Ovarian Tumours - PowerPoint by liuqingzhan


									Ovarian Tumours

     Max Brinsmead PhD FRANZCOG
                    October 2008
        Ovarian tumours present as:

An incidental finding

But the most important thing to determine is whether:
It is functional or neoplastic?
Benign or malignant?
After the identification of a pelvic adnexal mass
evaluation is usually by ultrasound but think…

 Is there a short history of symptoms?
 Is this a woman of reproductive age?
 Cycling spontaneously?
 Or using progestin-only contraception?
 A past history of “cysts”
 Had IVF?
   Pathology of Functional Ovarian Tumours:

A 2 cm “cyst” occurs every month = mature follicle

Haemorrhage from or into a corpus luteum is common

Failed follicular rupture can also result in a cyst

Endometrioma = ovarian endometriosis
Ultrasound features of a Functional Ovarian Tumour

   Thin walled
   Usually no solid components
   Usually no septa or thin walled septa
   Usually <6 cm size
   Usually avascular to colour Doppler
   Change rapidly
   And disappear within 6-8w
       • (A role for COC during this period)
Clinical Features of a Neoplastic Ovarian Tumour:

  Older women
  Larger tumours
  Solid/Cystic or multiple septate
  Fixed, tender or craggy to palpation
  Ascites present
  Vascular to colour Doppler
  Persist or enlarge (4m re evaluation for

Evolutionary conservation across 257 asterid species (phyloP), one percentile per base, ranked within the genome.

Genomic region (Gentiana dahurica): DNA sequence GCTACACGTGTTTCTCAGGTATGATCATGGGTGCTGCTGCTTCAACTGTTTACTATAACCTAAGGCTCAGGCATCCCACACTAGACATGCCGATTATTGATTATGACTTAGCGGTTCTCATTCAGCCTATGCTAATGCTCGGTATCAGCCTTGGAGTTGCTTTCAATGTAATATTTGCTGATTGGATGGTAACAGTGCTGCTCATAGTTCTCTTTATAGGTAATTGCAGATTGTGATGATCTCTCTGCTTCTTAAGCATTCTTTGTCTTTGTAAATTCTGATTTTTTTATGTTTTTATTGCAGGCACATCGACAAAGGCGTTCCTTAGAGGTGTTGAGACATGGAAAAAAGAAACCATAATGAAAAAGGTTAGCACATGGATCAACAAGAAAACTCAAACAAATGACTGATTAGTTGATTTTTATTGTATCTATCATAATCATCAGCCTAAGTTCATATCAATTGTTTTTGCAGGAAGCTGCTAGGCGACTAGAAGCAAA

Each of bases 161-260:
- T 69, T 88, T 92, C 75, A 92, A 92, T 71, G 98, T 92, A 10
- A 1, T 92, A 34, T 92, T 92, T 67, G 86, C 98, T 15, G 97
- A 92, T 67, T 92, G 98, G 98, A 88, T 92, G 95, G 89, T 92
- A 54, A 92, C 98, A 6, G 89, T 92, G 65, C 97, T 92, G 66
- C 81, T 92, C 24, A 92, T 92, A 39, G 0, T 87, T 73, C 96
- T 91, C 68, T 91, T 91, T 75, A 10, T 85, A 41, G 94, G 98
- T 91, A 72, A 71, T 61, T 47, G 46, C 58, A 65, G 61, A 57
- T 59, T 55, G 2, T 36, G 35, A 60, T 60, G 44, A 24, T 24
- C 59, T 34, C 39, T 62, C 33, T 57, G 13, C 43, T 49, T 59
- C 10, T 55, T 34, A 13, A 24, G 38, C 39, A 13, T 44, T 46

postmenopausal women)
  Associated with positive tumour markers – CA125,
  CA19.9, CEA (AFP, HCG)
Differential diagnosis for an Ovarian Tumour:

Full bladder
Loaded caecum or sigmoid colon
Mesenteric cyst
Fiboid (subserosal)
Pelvic kidney etc
Paraovarian cyst
        Pathology of Ovarian Neoplasms

                – Benign cystic = Dermoid (the most common neoplasm of young women
                  – 15% bilateral)
                – Malignant variations can occur
                – Cystadenoma (serous and mucinous)
                – Cystadenocarcinoma Serous
                –                      Mucinous
                –                      Endometroid
                –                      Clear cell adenoCa
                – E2 producing (granulosa cell benign or malignant)
                – Androgen producing (Androblastoma)
    Secondary Cancers (Stomach, Bowel, Breast etc)
NB Ovarian cancer is a peritoneal disease
       Staging of Ovarian Cancer:

Stage 1A - Confined to one ovary
       1B - Ascites or +ve peritoneal cytology
Stage 2A - Involves uterus or tubes
      2B - Involves other pelvic viscera
Stage 3A - Confined to pelvis
     3B - to lymph nodes or upper abdominal implants >2cm
Stage 4 - Distant metastases
    Treatment of Ovarian Cancer:

Debulking surgery = TAH + BSO+Omentectomy
Special cases
   • Children
   • Young woman – no children
   • Advanced disease
       Prognosis for ovarian cancer:

Overall 30 – 35% but this is because it presents

With modern gynaecological oncology
(debaulking + aggressive combination
chemotherapy) it should be >50%
                 Preventing ovarian cancer:

   Screening                - Vaginal exams
                            - Ultrasound
                            - CA125
Have been disappointing – too many false positives

   Prophylactic Oophorectomy
                  - at hysterectomy (40%)
                  - for genetically predisposed
                            (BRAC carriers)

To top